Anyway. The hotel staff was very nice about letting me check into a room early so I could get a nap before the trivia festivities began that afternoon, and they also gave me an extra key for my awesome sister Jenny, who was flying out from L.A. later that night to join me for Vegas partying. I headed up to the room for a much-needed nap, and afterwards explored the hotel, so that I could figure out the lay of the land. Trrish gave me some excellent advice about Vegas, which is that everything is much further away than it looks like it’s going to be. That is so, so true of the MGM Grand. I swear I did about 45 minutes of walking each day, just within the hotel! It’s like a huge hotel combined with a huge casino, a huge mall, a huge conference complex, and another huge hotel. Finally, I scoped out where the events would be held, though it was all barricaded because nobody was ready yet. After I snagged some lunch, I returned and got my nametag, program, and cute little swag bag.
Prior to the TCONA kickoff, my Colorado trivia colleague Bill Schantz hosted some mock-Jeopardy games in his room. Bill wrote a cracking J-simulator, and I went on a long Jeopardy-question-writing jag last year, so I was one of people who provided material for this unofficial event. Thus, around 3:30 on that day (more like 3:45 once I’d figured out I was at the wrong room and took the 10-minute hike to the right one) I got to do a very enjoyable trivia warmup, both as a reader and as a player. My “The Onion Rates The 2010 NFL” category was a hit. (Sample question: “After giving up 50 sacks in 2009,” this team‘s “offensive line appears to have forgiven Aaron Rodgers for whatever he did.”)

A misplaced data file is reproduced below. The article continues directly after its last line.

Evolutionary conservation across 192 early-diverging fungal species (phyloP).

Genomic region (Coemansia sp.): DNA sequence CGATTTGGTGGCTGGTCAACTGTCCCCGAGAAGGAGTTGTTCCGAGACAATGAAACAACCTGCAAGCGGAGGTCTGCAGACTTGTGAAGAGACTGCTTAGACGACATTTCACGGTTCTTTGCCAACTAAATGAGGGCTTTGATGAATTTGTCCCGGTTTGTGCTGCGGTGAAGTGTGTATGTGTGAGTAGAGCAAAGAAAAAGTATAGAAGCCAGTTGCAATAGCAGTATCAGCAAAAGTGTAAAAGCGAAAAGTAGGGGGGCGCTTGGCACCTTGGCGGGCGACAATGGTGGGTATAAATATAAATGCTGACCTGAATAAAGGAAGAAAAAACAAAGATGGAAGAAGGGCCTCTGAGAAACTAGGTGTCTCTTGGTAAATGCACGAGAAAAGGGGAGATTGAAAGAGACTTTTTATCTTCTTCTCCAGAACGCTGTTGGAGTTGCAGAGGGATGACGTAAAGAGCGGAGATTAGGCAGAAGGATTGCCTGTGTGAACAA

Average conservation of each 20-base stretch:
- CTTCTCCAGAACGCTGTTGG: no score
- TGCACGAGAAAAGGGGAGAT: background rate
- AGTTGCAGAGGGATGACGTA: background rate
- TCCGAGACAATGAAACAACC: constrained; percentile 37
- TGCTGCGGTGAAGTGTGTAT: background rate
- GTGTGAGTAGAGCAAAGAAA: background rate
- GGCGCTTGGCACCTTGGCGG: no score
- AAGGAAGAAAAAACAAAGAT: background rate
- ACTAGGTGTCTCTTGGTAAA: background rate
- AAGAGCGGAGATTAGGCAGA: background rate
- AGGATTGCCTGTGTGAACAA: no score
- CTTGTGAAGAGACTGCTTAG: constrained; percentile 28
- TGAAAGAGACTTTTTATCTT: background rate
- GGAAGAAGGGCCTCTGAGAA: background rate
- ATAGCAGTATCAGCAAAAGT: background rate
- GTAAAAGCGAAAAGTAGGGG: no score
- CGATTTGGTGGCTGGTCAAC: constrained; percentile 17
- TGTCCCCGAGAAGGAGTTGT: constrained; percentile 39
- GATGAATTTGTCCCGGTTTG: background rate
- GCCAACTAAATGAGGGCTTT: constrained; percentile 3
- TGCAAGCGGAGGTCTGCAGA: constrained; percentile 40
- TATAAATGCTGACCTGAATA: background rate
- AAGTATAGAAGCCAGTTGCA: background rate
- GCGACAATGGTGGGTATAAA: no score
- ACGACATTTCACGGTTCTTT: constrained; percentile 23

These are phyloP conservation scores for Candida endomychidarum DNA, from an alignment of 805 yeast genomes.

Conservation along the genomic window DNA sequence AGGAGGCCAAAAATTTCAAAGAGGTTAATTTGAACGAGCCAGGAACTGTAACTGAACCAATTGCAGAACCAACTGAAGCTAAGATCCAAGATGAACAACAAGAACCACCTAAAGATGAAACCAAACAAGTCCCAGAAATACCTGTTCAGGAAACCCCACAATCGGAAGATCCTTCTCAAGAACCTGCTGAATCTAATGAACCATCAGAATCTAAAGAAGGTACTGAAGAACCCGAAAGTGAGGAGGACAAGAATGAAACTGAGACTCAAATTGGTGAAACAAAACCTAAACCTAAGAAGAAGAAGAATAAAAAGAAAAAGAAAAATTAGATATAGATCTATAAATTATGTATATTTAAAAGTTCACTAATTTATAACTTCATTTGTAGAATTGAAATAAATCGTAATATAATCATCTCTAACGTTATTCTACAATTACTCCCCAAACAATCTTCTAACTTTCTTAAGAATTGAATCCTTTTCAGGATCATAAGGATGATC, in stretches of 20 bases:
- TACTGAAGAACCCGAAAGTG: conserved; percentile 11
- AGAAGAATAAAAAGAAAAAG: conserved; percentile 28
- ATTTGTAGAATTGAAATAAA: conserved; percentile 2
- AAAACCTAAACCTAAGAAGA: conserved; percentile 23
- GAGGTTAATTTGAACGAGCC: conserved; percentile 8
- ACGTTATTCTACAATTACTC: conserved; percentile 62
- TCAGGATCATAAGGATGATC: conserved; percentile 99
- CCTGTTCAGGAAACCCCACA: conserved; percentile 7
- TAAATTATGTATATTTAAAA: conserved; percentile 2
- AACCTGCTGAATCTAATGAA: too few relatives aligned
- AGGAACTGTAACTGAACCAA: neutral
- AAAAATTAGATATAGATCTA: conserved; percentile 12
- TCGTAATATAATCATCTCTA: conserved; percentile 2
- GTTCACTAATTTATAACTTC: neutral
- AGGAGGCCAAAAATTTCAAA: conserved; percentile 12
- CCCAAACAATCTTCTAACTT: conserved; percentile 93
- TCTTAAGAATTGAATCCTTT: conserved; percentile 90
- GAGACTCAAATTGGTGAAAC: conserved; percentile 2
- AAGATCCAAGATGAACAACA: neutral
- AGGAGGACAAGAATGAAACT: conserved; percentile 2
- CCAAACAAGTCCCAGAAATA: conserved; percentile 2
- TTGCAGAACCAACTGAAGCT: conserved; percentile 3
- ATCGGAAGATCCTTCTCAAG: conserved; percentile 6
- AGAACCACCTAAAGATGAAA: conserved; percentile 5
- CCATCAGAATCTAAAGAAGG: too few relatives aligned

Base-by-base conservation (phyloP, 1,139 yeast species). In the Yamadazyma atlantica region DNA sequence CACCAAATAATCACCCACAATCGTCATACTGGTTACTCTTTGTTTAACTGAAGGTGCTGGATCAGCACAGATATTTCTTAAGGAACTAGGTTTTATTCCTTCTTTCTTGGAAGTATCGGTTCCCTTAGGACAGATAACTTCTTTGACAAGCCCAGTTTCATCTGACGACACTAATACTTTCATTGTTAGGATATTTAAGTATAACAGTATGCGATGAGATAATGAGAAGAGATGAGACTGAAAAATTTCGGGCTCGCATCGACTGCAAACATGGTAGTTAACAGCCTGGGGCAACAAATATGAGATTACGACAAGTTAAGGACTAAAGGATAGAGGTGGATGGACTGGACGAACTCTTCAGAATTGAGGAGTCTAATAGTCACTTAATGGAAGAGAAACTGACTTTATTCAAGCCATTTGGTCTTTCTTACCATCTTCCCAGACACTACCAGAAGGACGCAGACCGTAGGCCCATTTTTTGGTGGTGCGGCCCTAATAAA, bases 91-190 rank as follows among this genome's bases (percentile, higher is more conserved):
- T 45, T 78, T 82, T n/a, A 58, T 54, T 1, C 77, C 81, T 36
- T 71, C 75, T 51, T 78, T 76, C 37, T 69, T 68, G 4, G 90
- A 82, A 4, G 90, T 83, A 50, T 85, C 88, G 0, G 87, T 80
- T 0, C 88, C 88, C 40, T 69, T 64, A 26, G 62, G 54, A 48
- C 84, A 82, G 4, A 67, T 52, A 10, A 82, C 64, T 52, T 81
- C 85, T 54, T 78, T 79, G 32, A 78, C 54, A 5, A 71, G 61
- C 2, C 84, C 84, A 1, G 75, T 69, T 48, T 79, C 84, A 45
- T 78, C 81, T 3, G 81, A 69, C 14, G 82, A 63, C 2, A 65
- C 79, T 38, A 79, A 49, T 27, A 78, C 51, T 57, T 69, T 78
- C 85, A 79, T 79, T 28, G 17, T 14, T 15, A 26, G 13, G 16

I did do a little gambling. I’m not a fan of slots — they feel more like just rolling a die than actually playing a game. And I don’t have nearly the skill, interest, or bankroll required to play table games. But I do enjoy video poker, and I’ve had a little practice at it too — Colorado has a few mountain towns in which gambling is legal, and I’ve been there enough times to learn the basic video poker ropes. My mom had given me some casino mad money — thanks Mom! — and I sat down at a poker machine and spent a very enjoyable 90 minutes turning $5 into $50! That was as lucky as I was ever going to get that weekend — turns out I’m much better at turning $10 or $20 into $0, though I have a reasonably good time on the way there.